WARM HUGHES, VOLUME 2
With many of us getting used to our new confined spaces as a new normal complete with comfortable temperatures and surfaces - I felt it was appropriate to express something to fill this vacuum of space time.
In my previous email from Oct 2018 I talked about Autumn being my own season for reflection, preparation for the future. Now with the approaching Spring it's the time for planting seeds and becoming aware again of the outward expansion to come.
How do you describe the dichotomy of a time for growth with narrow and definite limits? Orson Wells famously touched on this and told us "The enemy of art is the absence of limitations." The friction produced by two opposing forces is an often difficult energy to draw inspiration from, but it is also a way for us to collectively choose to move into new spaces together. I like to focus this concious mind-time with a resting lightness, active detachment, and new methods of discovery through physical movement. To find an appreciation for the things that are here, in this moment, and in the next.
Hope you enjoy scrolling through some of my latest works
After being intro'd into his music at a festival in summer of 2018, a friend over at Ghostly International asked if I'd collaborate with Galcher Lustwerk on his next album he was releasing in Fall 2019. Elated to connect with my photographic roots and work with musicians again, specifically ones whose music I draw inspiration from, GL and I ideated last summer over his subtle, romantically covert approach and how he imagined this album to be. Collaborating with friends at Ghostly, working on the music video with Nitemind & my friend Jon Vingiano, the process was made even more sweet with the artwork direction by Justin Sloane. Thank you Molly Smith at Ghostly for making this intro and helping produce such a fun collaboration between us.
With all the fun results that came out of this time, there's plenty left to share on an EP that should be out this Summer.
I got a call back in September from Katie Dunn at Airbnb Magazine to spend a few days on an island in Maine. I made the trek of plane, car, and fishing boat over the course of one day, welcomed by three perfectly sunny, temperate days where I was able to watch the light from sunup to sundown, get to know the family that manages the property, and eat fresh lobster caught just off the shore by a local fisherman. A perfect Maine experience at the tail-end of the summer.
About a month later, Katie asked if I would be up for making the hike across the planet to an island in Kenya. A direct, 15hr flight there and six hours in a taxi brought me to a wooden canoe at the edge of Lake Borego in the Rift Valley just after dusk had fallen. Skimming my way to the island under moonlight and stars, knowing full well there were crocodiles and hippos nearby made it all too surreal. I spent four lovely days with the Whitey Family on Samatian Island, learning about its entangled history and understanding the diverse community of plants and bird life that call it home. There's a neighboring island that serves as a refuge for a small herd of endangered Rothschilds Giraffes, watched after by the locals who have occupied the Valley for thousands of years.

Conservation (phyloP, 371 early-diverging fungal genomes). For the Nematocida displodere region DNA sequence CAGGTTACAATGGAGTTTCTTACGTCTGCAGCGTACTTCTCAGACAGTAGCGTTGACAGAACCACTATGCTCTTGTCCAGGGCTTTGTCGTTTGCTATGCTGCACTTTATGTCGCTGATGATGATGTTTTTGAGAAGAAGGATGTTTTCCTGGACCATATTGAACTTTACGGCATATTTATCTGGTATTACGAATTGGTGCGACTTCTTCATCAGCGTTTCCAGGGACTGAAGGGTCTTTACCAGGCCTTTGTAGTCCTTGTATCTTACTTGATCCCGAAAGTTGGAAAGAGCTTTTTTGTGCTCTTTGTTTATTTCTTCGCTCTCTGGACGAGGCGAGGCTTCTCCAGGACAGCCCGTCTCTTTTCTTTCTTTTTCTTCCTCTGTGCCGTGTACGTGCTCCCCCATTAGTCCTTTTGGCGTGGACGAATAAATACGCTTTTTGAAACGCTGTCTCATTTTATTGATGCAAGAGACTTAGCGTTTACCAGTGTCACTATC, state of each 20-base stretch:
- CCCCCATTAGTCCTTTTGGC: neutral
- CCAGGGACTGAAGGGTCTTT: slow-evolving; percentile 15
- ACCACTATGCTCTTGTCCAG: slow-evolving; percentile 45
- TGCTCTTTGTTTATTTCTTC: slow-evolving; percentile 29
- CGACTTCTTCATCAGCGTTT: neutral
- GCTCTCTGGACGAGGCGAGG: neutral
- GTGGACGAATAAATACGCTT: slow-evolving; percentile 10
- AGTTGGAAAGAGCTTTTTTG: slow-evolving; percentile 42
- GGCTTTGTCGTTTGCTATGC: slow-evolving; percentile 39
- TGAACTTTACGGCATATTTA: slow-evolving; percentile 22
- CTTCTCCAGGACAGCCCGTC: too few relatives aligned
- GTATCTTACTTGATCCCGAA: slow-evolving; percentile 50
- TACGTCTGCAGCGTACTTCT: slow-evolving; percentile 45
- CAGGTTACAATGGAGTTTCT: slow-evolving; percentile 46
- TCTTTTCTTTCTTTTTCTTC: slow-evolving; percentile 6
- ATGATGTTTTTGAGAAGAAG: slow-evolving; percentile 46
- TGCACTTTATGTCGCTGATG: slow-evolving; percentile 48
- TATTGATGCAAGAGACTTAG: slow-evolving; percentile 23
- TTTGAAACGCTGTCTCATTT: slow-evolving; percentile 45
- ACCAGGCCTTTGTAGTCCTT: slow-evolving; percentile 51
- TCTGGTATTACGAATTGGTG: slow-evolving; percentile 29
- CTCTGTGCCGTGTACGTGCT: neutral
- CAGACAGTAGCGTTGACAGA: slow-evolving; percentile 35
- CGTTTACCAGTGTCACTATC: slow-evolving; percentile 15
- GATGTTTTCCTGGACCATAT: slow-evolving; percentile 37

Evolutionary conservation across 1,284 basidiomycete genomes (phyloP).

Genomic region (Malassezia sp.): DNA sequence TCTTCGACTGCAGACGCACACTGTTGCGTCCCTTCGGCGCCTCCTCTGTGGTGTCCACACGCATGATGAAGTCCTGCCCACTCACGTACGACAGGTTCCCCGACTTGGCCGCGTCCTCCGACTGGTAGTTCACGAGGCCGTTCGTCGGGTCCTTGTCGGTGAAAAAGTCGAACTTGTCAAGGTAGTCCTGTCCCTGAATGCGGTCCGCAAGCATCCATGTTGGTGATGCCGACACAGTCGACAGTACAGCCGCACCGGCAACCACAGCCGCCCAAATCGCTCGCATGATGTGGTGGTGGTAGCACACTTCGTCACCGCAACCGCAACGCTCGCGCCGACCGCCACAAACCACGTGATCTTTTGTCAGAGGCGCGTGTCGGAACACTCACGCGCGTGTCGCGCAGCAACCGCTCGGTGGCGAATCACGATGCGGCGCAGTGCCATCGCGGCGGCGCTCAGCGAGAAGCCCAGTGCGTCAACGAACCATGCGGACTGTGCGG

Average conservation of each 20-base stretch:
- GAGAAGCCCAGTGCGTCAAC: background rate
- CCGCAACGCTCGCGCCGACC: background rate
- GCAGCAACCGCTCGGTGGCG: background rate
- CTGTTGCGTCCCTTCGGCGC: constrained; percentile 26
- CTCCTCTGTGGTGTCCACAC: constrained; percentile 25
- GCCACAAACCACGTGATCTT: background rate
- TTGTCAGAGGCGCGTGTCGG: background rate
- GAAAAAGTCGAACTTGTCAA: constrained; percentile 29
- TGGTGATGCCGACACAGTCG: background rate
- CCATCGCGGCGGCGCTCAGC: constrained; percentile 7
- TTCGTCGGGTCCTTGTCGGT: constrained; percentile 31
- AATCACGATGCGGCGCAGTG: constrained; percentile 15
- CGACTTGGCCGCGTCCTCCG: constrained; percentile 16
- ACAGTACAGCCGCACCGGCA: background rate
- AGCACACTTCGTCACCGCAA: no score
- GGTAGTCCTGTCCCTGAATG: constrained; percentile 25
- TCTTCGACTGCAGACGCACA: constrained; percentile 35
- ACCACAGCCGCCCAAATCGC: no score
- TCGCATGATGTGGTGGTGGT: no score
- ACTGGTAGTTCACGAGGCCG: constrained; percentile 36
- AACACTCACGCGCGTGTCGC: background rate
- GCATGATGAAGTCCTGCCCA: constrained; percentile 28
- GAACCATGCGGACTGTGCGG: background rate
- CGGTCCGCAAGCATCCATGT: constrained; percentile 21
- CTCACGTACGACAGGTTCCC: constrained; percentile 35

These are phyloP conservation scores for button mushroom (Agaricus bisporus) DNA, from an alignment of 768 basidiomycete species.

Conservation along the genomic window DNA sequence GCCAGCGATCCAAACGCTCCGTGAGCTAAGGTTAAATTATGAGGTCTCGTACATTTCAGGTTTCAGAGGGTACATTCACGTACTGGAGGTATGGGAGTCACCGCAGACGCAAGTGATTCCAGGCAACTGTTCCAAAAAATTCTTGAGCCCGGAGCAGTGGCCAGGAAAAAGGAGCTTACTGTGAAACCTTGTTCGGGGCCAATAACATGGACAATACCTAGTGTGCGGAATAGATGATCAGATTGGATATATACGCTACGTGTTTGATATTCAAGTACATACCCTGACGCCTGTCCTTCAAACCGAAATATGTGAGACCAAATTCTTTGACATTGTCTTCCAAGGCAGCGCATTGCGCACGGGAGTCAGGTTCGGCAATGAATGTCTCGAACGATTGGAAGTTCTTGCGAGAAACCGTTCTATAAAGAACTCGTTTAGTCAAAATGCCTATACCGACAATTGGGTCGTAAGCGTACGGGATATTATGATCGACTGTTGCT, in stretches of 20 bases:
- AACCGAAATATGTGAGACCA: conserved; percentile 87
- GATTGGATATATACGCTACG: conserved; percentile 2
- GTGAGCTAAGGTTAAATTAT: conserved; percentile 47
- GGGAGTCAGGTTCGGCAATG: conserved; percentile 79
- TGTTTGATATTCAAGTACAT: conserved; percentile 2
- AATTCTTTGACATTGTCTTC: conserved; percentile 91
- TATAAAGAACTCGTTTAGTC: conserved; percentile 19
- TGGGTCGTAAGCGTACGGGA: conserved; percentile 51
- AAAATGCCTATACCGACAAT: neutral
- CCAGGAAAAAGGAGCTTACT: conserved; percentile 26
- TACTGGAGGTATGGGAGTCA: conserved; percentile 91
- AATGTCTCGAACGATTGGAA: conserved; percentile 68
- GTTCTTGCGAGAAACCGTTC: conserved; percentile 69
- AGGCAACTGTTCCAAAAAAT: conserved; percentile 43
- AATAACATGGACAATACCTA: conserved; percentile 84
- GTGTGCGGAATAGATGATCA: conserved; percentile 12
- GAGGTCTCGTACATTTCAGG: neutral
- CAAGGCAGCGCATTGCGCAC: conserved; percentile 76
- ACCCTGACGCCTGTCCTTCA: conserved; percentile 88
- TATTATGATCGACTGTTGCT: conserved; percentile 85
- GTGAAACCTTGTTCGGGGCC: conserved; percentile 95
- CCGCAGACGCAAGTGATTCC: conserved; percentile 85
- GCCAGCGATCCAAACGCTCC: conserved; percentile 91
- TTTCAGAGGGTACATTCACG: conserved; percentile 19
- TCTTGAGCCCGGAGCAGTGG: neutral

Staying on both islands was a lesson on time and relationships, learning to respect the ever-changing weather patterns, the limitless movements of animals and people, and the sacredness of places with no light pollution. Feeling that these places deserved their story to be told created an unnecessary anxiety to be ready for the light, but as time with the earth moves at its own speed, so did I need to move with it too. Being preset with the light and its movements throughout the day is a consistent reminder that every minute is unique and infinite. If my love affair with photography was revived after shooting my Pentax on a weekend in 2018, these two trips strengthened my connection with how the photographic process connects me to the world.
Thank you Katie, the Dodd & Whitey Families, and all the people who shared these journeys with me.
Together with agency Hugo & Marie, I pulled a couple all nighters with my small, nimble team and saw the inner workings of a new hotel as it went through PR highs and lows, affecting not just our shoot schedule but all the employees and their families too. It was a pleasure to have such freedom to explore and chase summer light in such a large space crafted by Joyce Wang.
Bridges to Prosperity
In 2019 I spent a week with B2P in Bolivia. This trip focused on a series of bridges they had built in Rio del Toro, with one bridge in particular being the longest suspended bridge they’ve built in South America. The communities number into the ten thousands there, all situated on the ridgelines of a mountainous area seperated and surrounded by large swaths of river deltas. In the springtime, crossings between these communities is extremely treacherous, with the rainfall sometimes confining people from even leaving their locales to make it to the nearest urban center five hours away.By connecting these communities, B2P opens up the a greater economic potential for Bolivia and it’s people and dramatically changes thousands of lives with sustainable engineering practices.
You can learn more about B2P and their work to connect isolated communities for economic growth and opportunity - here